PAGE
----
Some of these opportunities arise from publisher activity – lack of collaboration, lack of standardization, lack of knowledge about what happens to articles post-sales – and some from the same features in the user community. This is not a blame game. Mendeley has taken the initiative and must be welcomed as one of the foremost workflow players in the sector, especially since the launch of the Mendeley Institutional Edition last month, which takes the intermediary role into the the academic library, in conjunction with and powered by Swets, who have quickly grasped the point. This, as well as exporting the Mendeley API (http://www.mendeley.com/blog/design-research-tools/winners-of-the-first-binary-battle-apps-for-science-contest/), will turn fast growth into a torrent: Mendeley already have backlogs despite having captured 160 million references for 1.5 million users. Some publishers (Springers’s short article previews) clearly get it – others, as ever in this sector, plainly adopt a policy of “this too will pass”).
But of course it will not. Far from returning to normal , the science knowledge market is in a ferment. Visit Dryad (http://datadryad.org/) and go to Giga Science (http://www.gigasciencejournal.com/) and observe the impact of Big Data on this sector. My friend Mark Ware, in an excellent note for Outsell (https://clients.outsellinc.com/insights/?p=11693), has given chapter, verse and analysis. Content control in the scientist’s workflow is becoming a multiple media nightmare. Does the metadata accurately describe the contents of video diaries and observations, or their audio equivalent? Can we source the data behind that report, and do our own analysis? How many unpublished, unreported studies have validated these results? What has been said and at which conferences about how far down the track this research team has gone? Where do we find the right mix of experience to staff this next enquiry? Regardless of its peer reviewed status, who actually used this work – and, if they did not use it, what did they rely upon instead? Mendeley is a promising beginning, but there is a long road ahead. Stefan Glanzer (Last.fm) and Alejandro Zubillaga (lately head of Warner Digital Music – where he must have seen parallel problems) put in the seedcorn and should be congratulated. They have a real start-up (my spirits rise when I visit an office that has its bike racks and its table football in the foyer!) with the wind behind it.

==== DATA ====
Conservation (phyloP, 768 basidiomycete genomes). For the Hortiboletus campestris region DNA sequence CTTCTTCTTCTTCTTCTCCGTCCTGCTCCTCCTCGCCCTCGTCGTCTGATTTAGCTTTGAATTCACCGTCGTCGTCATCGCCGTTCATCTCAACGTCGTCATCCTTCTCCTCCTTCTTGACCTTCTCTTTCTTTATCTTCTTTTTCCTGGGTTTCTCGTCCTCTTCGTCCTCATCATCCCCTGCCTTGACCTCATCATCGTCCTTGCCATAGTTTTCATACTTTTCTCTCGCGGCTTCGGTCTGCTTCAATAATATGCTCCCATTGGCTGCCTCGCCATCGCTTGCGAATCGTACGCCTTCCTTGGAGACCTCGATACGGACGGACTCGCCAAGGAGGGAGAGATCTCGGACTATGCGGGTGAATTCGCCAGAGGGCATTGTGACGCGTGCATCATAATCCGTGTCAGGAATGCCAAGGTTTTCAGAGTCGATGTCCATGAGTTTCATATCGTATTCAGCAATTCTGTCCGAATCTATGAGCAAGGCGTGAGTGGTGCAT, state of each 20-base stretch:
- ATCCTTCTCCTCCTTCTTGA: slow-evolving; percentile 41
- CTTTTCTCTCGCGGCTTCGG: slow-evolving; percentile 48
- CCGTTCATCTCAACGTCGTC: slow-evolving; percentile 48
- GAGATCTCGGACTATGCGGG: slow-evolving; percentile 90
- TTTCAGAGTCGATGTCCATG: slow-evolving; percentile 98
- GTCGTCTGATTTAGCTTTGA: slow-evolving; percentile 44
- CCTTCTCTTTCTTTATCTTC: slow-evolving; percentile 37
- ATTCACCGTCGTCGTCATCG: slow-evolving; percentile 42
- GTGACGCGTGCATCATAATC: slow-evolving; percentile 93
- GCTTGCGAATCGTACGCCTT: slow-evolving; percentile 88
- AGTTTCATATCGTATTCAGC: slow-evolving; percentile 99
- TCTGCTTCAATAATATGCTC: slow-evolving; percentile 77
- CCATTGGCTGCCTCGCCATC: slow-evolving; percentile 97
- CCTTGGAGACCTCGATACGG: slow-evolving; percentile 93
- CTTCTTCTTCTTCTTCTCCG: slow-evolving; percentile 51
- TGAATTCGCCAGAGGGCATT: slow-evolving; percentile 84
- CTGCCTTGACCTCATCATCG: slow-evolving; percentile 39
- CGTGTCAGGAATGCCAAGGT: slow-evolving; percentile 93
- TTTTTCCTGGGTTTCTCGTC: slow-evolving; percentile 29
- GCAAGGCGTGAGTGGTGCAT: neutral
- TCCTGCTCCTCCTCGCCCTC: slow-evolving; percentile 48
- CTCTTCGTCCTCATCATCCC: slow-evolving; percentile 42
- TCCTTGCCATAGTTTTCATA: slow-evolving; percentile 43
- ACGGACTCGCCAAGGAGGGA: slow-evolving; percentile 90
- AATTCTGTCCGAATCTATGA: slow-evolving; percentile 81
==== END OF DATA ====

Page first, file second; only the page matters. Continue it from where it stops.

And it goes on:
One last check on where that wind is blowing. Visit ResearchGate (www.researchgate.net) and look at the ways in which scientists are beginning to indulge in meaningful social networking. I have been told for 25 years that scientists and academics are too competitive to use social networking. Like much of the received wisdom of the pre-networked society, this is at best a half truth. The whole truth is that there are no longer simple generalizations that hold true about researcher behaviour. That is why they flock so quickly to the Point of Utility.